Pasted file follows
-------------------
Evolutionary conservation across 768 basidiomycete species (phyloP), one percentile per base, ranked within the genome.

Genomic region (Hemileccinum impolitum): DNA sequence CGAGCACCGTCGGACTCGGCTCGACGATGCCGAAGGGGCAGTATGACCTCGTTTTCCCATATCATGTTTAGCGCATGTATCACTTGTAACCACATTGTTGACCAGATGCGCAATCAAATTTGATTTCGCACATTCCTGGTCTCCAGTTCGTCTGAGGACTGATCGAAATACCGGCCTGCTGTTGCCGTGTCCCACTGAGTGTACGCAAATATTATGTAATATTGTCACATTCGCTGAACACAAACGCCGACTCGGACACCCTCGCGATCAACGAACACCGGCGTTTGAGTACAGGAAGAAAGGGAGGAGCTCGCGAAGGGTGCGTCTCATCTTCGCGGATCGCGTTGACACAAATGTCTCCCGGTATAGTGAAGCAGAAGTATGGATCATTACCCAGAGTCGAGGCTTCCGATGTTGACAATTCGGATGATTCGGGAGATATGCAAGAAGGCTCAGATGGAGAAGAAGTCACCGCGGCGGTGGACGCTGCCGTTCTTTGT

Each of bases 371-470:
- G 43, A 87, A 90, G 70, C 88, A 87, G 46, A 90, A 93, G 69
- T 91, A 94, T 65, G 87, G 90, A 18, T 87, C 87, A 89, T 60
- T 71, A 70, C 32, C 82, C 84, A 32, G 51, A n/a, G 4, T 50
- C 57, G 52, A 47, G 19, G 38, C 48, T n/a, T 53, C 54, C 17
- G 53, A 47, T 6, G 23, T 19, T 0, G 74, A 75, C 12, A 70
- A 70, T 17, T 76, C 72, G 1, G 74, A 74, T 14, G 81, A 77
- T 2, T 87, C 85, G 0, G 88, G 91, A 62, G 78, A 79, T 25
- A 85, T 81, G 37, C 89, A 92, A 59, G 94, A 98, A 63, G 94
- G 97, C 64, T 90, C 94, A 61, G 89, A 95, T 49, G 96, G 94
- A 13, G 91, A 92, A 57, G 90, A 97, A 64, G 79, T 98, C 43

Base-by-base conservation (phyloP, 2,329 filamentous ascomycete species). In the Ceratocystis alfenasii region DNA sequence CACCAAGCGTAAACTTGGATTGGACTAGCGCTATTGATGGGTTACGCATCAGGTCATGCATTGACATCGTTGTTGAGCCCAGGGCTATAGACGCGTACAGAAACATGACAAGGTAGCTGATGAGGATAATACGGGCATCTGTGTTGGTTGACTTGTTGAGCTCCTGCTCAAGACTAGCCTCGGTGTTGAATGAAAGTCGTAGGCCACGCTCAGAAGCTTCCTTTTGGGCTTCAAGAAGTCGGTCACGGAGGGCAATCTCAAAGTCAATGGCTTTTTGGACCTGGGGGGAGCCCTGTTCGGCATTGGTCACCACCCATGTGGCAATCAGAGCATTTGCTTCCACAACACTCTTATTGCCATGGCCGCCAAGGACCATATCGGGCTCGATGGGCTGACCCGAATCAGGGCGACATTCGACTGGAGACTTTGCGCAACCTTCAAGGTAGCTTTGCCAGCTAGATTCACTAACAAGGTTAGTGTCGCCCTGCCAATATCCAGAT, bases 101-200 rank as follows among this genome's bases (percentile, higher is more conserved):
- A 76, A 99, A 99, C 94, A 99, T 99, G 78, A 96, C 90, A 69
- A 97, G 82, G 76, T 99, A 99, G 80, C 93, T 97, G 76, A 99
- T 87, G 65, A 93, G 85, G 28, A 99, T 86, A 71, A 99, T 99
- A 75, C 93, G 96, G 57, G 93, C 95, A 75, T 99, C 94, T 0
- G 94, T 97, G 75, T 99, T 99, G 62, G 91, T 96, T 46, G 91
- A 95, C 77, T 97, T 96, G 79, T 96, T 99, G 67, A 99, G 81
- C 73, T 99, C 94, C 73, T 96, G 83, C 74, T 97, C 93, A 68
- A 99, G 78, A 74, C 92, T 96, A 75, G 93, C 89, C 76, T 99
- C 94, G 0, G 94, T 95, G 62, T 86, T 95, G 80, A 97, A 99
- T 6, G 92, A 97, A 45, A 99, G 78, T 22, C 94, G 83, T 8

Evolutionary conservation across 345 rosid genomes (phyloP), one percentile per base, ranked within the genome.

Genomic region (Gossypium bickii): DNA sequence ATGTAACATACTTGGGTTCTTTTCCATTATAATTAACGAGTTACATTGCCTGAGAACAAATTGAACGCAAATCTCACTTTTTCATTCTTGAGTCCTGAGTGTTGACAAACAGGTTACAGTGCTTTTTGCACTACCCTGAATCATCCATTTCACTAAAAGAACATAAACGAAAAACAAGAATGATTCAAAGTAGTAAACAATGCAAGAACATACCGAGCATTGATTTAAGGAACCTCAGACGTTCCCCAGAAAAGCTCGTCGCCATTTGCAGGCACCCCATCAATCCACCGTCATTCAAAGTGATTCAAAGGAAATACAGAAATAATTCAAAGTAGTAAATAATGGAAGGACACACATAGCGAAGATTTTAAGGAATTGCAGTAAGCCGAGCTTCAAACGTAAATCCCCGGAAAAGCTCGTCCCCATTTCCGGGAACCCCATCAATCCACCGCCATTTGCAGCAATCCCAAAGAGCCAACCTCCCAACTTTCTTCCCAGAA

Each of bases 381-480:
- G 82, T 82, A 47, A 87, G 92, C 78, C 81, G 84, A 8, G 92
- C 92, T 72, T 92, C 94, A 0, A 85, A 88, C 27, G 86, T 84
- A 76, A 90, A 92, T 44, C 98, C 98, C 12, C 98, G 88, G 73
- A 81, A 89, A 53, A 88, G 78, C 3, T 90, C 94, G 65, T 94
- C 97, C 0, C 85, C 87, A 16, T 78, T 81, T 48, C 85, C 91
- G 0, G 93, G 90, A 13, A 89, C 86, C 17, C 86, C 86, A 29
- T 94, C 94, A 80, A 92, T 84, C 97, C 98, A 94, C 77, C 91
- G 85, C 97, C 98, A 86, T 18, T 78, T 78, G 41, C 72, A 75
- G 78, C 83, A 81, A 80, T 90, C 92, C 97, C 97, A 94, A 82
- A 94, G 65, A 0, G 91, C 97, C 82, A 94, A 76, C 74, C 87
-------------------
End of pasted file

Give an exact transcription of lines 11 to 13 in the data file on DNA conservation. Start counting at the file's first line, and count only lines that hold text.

- A 85, T 81, G 37, C 89, A 92, A 59, G 94, A 98, A 63, G 94
- G 97, C 64, T 90, C 94, A 61, G 89, A 95, T 49, G 96, G 94
- A 13, G 91, A 92, A 57, G 90, A 97, A 64, G 79, T 98, C 43